As Mariam and Youssef arrive for their first nocturnal visit to a police station, the irony is as palpable as the hostility that greets them.
Virtually the only appealing character in this story, aside from Mariam herself, is Youssef, a penniless militant in the revolution that overthrew the regime of Zine al-Abidine Ben Ali. When she’s incapable of doing much more than weep, he insists that she take her rights in both hands and punish the men who humiliated her.
His support is somewhat undermined by his own grudge against the police – driven by their having detained and beaten him and his friends in defense of the old regime.
Because the cops have a file on Youssef, Mariam undergoes the final act of her nightmare alone.
Now in limited release at Metropolis cinema, “Beauty and the Dogs” is Ben Hania’s fourth feature. Though each of her films is distinct in tone, all reflect a passion for making cinema from compelling nonfiction stories.
Her 2010 debut, the documentary “Les imams vont a l’ecole,” follows a group of North African imams who must study French secularism (at Paris’ Catholic University) before assuming their posts at mosques around France. “Le challat de Tunis,” her sophomore feature, is a mockumentary fiction about a real figure, a working-class guy fond of cruising Tunis streets on a scooter, slashing the buttocks of female pedestrians with a straight razor.
“Beauty” is based upon an incident not unlike Mariam’s – a story a young woman published in book form. In interviews published since her film’s 2017 premiere (in Cannes’ Un Certain Regard selection) Ben Hania has said that she took many liberties with this story, wanting to underline the systemic obstacles confronting Tunis’ female rape victims.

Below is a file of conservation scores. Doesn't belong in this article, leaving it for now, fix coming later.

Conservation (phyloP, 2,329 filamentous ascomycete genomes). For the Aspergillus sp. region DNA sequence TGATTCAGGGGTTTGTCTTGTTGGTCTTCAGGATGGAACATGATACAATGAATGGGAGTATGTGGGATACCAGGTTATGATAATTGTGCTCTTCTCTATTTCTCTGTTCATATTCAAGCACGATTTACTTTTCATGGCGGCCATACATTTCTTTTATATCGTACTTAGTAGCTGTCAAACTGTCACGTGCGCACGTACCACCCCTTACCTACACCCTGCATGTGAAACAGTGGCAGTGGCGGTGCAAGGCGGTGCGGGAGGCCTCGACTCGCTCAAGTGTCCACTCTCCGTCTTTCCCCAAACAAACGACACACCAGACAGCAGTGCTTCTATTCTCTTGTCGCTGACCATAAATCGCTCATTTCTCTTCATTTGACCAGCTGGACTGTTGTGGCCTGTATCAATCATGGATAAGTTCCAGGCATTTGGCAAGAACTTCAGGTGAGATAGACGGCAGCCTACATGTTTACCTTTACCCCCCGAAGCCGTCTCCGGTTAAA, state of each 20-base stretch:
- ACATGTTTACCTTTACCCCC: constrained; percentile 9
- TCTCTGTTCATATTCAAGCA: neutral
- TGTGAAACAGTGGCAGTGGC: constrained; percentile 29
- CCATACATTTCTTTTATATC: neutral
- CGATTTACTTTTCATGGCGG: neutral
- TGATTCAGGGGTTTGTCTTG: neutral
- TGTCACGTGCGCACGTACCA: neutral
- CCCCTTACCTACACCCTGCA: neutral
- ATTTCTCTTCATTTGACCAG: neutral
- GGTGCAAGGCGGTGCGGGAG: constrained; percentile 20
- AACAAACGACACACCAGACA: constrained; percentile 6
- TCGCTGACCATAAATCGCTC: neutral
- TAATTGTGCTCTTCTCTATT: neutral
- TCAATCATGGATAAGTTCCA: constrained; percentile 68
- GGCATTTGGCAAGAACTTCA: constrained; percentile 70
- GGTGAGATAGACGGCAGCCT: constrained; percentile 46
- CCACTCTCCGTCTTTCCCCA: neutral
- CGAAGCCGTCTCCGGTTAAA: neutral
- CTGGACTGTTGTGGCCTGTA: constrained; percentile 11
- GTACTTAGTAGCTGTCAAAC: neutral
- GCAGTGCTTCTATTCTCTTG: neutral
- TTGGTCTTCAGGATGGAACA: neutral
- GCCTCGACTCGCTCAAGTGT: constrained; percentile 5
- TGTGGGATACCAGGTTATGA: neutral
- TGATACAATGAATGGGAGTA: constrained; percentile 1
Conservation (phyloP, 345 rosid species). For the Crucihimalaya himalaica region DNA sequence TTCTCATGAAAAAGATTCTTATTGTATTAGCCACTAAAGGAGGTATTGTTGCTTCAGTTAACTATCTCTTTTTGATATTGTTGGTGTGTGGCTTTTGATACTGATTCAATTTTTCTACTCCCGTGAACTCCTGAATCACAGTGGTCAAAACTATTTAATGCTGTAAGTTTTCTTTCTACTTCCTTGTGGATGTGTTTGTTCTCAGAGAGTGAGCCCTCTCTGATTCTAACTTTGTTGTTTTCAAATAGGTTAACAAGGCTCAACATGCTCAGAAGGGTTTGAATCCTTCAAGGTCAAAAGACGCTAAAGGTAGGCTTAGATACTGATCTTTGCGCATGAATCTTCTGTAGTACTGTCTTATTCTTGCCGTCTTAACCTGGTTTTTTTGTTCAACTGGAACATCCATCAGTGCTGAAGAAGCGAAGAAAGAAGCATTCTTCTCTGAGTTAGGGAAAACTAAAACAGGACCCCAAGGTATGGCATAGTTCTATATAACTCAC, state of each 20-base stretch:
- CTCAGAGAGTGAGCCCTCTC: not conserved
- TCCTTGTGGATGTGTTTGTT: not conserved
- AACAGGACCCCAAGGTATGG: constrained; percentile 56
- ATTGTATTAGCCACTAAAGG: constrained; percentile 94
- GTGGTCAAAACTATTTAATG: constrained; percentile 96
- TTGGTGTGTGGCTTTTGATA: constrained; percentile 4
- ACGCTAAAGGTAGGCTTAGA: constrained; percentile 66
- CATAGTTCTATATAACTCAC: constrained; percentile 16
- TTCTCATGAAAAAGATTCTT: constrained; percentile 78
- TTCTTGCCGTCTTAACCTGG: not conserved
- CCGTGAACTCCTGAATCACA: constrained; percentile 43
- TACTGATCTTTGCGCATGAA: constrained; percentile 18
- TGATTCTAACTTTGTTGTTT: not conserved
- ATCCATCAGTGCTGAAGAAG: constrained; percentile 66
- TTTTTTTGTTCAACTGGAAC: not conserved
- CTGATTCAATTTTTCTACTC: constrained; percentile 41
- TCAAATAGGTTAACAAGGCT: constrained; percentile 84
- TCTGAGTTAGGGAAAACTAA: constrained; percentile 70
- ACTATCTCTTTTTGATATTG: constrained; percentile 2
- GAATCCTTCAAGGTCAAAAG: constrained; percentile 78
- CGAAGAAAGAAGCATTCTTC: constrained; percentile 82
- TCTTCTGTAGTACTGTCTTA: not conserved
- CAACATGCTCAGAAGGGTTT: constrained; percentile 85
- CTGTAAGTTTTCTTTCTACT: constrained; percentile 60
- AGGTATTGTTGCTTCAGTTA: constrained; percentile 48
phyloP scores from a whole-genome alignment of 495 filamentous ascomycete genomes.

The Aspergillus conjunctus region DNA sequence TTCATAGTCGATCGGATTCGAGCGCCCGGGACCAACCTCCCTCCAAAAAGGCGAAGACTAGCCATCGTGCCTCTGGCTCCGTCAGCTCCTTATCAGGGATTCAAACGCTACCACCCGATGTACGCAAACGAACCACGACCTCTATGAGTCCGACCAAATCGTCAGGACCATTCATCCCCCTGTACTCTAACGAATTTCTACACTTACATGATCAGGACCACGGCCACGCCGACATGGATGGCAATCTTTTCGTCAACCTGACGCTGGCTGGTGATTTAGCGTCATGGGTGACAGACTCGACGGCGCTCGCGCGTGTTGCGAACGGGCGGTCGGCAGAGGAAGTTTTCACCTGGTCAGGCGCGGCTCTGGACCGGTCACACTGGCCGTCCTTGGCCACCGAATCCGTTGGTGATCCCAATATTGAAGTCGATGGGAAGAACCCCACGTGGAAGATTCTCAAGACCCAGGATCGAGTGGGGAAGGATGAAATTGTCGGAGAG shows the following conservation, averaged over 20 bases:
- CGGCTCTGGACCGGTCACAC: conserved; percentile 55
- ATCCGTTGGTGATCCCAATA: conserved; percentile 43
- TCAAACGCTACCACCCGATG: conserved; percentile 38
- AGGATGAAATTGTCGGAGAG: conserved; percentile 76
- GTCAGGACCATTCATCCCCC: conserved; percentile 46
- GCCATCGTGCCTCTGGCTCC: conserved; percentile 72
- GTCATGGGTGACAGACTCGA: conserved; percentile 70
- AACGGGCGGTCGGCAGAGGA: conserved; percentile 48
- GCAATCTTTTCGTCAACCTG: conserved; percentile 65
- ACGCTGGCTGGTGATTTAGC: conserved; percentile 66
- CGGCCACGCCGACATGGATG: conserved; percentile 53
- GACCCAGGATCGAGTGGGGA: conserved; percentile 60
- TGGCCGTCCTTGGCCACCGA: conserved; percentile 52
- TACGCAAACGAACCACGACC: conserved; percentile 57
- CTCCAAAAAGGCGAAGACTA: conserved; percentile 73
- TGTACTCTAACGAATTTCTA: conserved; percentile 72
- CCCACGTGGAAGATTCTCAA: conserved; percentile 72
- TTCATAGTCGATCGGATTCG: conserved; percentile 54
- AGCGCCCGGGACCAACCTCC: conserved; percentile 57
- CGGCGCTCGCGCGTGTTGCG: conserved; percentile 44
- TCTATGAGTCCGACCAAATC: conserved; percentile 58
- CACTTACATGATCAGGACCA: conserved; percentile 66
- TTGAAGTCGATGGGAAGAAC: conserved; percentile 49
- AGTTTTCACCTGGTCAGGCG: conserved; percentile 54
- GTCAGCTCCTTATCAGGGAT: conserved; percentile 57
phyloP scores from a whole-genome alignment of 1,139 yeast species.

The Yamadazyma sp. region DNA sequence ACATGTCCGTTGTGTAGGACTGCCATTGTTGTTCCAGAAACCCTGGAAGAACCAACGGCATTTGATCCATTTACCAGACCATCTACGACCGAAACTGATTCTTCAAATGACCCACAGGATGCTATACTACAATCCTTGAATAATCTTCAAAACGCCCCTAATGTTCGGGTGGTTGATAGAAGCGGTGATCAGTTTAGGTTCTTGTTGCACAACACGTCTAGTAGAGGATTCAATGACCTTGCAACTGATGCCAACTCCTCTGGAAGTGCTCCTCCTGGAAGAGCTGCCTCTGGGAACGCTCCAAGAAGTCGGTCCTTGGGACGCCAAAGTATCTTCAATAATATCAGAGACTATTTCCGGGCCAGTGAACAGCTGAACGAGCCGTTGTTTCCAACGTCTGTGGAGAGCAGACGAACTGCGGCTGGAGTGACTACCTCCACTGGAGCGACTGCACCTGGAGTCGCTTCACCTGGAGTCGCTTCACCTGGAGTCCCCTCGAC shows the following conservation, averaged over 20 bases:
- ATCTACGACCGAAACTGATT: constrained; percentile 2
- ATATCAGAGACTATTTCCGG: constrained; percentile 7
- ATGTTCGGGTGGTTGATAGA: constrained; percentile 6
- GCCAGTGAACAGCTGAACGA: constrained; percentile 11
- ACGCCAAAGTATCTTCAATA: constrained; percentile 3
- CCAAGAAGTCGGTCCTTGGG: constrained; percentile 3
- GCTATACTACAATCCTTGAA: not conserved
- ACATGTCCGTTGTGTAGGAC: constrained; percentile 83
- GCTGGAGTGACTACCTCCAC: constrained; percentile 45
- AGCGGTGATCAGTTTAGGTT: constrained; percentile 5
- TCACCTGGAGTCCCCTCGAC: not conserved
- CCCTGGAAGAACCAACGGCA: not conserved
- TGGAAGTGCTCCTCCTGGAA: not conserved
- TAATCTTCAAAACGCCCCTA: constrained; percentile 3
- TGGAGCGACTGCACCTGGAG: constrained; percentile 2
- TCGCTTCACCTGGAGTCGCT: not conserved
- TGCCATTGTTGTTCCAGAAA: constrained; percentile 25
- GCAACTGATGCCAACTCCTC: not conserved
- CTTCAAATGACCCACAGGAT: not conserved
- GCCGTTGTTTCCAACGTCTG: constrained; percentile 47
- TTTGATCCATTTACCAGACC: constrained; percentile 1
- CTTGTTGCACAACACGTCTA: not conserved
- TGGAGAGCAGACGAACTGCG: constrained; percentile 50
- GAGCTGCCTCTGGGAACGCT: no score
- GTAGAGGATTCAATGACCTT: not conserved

Hers is an intelligent and unsettling film whose language is quite unlike that of those indie filmmakers who value lush photography, languorous storytelling and allusive character development. Ben Hania and DP Johan Holmquist have invested heavily in long shots in claustrophobic interiors that draw on the cast’s tension, exhaustion and irritation.
Significant too is what’s not shown. By averting the lens from the rape itself, Ben Hania strips away audience members’ temptation to dismiss Mariam’s attackers as isolated criminals. The crime committed upon her protagonist is systemic, reverberating through the ensuing hourslong trauma of asking nurses, doctors and cops (men and women) to help her file a complaint, and the obstacles they throw back at her.
The most conspicuous feature of Ben Hania’s film is how she depicts the creatures populating Mariam’s nightmare. The indifference, cruelty and complicity, the abuse and deceit of the authority figures Mariam encounters would be worthy of Kafka, were they not so familiar.
An impatient viewer might decry the want of nuance in these minor characters, dismissing them as cliches and caricatures in a hyperbolic melodrama. These figures may not be nuanced but, in their jealous and single-minded selfishness, they ring with authenticity.
Buoying the story are the performances of the principal cast – Ferjani and Zrelli – which are too controlled to resemble melodrama. Particularly convincing is Ferjani’s Mariam, who stumbles into her long night of hostility sobbing and emerges from it with her own voice.
That voice sounds utterly real.
“Beauty and the Dogs” is screening exclusively at Metropolis Cinema-Sofil.